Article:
IBC and FM—What's the Difference When it Comes to Wind Design?

By James R Kirby AIA 07-16-2021
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Wind design of roof systems can be confusing from an engineering perspective. Wind design can also be confusing because the International Building Code (IBC) provides specific requirements, but so does Factory Mutual (FM). If FM is specified, do the IBC requirements need to be followed? What is the wind-design strategy for FM-insured and non-FM-insured buildings? This blog will discuss the following:

  • IBC is a model code; FM is an insurance company

  • Compliance with the local building code is a legal requirement; FM is elective (a building owner has the ability to select their insurance carrier)

  • IBC references the ASCE 7 standard; FM provides wind-design methodology via the Ratings Calculator and Assembly Search functions within RoofNav

  • FM-insured buildings must comply with both the IBC and FM requirements

  • Specifying "FM" could trigger the "FM process" unknowingly for non-FM insured buildings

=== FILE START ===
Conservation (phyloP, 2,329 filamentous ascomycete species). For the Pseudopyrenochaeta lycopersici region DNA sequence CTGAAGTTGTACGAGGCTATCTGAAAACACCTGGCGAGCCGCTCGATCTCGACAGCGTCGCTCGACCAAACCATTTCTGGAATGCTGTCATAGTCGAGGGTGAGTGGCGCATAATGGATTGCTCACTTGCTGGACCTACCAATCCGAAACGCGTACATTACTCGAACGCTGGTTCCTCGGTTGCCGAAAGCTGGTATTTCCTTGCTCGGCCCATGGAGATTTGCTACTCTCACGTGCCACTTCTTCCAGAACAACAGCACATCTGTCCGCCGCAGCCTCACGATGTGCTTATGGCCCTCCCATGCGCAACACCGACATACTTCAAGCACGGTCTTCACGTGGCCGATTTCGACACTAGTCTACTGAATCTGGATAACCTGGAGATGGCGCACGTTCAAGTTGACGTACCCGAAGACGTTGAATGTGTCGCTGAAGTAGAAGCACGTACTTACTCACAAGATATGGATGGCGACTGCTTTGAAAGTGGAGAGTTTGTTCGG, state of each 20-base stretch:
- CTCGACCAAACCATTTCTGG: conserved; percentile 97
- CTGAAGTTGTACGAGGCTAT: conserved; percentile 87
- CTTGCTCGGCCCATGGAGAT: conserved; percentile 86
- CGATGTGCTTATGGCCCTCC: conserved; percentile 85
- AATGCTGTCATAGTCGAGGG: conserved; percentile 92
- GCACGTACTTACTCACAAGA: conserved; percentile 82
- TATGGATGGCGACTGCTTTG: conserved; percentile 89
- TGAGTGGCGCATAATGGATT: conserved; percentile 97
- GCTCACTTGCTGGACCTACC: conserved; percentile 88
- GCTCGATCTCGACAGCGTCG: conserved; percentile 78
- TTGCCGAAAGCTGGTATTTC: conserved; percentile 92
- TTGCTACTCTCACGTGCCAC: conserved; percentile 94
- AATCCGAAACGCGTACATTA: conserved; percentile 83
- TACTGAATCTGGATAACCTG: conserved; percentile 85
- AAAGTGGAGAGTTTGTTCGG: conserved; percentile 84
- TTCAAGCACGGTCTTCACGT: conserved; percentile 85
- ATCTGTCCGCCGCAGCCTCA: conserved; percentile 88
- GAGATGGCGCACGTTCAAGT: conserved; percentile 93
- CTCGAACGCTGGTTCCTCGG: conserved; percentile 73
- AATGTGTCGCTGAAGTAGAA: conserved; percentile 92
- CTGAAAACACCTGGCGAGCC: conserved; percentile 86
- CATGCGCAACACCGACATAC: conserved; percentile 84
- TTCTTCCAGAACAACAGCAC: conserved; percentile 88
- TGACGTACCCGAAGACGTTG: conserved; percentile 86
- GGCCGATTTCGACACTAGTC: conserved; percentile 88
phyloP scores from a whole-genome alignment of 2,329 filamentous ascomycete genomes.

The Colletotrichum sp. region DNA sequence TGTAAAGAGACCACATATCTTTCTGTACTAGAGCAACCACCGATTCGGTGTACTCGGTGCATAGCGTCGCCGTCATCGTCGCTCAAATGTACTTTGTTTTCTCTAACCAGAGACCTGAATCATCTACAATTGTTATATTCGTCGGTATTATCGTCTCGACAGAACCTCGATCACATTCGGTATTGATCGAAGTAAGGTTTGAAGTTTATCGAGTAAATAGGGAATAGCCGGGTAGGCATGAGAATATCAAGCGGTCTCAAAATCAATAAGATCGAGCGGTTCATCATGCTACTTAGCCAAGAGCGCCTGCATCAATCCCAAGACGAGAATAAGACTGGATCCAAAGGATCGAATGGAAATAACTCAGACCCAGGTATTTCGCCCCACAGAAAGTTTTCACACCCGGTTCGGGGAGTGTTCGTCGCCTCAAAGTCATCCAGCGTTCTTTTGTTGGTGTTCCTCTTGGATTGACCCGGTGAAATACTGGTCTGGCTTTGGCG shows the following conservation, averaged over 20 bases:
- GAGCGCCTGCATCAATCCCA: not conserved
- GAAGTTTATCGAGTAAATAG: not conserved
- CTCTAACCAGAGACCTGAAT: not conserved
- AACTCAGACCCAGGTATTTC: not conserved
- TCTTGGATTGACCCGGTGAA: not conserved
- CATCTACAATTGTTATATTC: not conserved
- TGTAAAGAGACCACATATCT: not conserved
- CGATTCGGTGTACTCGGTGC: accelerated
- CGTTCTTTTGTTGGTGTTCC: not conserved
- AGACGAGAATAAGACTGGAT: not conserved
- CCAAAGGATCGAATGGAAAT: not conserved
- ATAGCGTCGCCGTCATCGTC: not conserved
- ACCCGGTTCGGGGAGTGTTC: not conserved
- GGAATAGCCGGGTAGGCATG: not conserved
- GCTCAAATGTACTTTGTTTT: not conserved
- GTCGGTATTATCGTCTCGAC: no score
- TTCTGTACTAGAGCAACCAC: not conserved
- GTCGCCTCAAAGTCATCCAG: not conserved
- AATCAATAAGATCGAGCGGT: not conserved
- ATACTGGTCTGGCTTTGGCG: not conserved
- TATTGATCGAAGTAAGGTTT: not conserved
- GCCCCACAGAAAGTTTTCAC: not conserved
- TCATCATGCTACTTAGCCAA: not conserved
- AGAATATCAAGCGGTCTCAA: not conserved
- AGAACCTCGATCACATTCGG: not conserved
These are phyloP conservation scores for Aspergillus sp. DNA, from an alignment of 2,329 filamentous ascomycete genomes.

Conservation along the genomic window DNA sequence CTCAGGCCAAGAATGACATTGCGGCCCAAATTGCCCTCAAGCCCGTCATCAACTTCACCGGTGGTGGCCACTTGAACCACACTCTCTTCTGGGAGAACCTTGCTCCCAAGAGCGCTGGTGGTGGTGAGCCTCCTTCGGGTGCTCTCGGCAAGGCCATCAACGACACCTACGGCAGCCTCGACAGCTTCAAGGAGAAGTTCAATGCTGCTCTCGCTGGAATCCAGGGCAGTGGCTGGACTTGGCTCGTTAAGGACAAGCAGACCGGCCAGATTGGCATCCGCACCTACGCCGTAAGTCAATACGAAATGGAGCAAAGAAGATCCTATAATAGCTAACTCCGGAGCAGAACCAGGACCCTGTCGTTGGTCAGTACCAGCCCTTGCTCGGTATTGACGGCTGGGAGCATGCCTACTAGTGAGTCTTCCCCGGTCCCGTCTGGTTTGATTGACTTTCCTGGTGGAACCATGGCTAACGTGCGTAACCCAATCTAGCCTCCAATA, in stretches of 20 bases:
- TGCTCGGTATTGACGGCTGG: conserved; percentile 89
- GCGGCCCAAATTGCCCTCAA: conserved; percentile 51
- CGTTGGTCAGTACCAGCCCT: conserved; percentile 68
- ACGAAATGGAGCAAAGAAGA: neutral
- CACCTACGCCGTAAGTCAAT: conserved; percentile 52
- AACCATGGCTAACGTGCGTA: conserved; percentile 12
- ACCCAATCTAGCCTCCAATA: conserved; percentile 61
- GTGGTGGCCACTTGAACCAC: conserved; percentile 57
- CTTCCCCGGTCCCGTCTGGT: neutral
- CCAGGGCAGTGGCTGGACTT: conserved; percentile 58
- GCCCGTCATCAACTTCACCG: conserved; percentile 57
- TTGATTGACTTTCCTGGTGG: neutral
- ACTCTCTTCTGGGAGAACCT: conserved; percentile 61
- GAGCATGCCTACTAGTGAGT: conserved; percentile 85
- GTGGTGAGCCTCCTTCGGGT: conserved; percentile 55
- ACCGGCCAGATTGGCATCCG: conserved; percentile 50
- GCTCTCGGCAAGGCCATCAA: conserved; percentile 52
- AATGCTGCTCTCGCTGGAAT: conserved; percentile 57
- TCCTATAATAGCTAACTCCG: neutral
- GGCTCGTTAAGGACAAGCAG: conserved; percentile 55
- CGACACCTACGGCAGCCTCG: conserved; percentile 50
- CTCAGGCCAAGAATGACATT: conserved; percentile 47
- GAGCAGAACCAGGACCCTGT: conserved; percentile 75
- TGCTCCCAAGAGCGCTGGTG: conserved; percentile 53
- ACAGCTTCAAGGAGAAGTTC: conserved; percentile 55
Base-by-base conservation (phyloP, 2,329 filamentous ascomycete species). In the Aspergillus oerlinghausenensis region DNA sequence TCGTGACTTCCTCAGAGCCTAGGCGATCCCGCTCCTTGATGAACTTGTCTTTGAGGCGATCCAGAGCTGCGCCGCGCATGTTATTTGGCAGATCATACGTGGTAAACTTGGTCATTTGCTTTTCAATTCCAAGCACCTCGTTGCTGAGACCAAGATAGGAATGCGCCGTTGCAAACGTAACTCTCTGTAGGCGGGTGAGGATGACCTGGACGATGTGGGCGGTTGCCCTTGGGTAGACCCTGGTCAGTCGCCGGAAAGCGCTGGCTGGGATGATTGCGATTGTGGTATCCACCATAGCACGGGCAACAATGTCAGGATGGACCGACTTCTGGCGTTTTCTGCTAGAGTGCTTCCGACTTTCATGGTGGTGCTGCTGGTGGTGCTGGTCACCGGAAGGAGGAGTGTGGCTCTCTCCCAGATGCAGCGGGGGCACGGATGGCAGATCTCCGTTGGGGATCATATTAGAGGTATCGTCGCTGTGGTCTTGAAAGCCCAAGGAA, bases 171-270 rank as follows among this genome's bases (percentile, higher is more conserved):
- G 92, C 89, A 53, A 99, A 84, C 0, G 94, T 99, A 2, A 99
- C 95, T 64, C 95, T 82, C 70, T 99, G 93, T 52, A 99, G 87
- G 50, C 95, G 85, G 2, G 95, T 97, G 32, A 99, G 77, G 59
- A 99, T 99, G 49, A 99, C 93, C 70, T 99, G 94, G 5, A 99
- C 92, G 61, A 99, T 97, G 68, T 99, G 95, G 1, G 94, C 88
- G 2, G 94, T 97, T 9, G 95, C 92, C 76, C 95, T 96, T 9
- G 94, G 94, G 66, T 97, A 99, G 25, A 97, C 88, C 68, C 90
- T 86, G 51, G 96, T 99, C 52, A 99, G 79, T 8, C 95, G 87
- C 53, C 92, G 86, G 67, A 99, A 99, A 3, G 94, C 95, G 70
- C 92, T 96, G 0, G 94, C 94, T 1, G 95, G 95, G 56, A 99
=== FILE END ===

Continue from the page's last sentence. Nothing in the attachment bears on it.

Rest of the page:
What is the issue?

In roofing specifications, architects have been referencing Factory Mutual (FM) for many decades, especially when it comes to wind design of commercial roofing systems. "Meet FM requirements," "Provide a 1-90 roof system," or just simply "Meet FM" are phrases inserted into specifications. Do these phrases supplant the need to follow the wind-design requirement of the International Building Code (IBC)? (Spoiler alert: The answer is a resounding "NO".)

The Basics

The IBC is a model code, developed by the International Code Council. A model code, such as the IBC, is intended to be adopted by municipalities (e.g., state, city) as the locally enforced building code. The model code can be adopted as-is, or with language removed, with language added, or both. The local building code is enforced through local building code officials. And, very importantly, meeting the local building code is a legal requirement and there can be ramifications when the local building code is not met.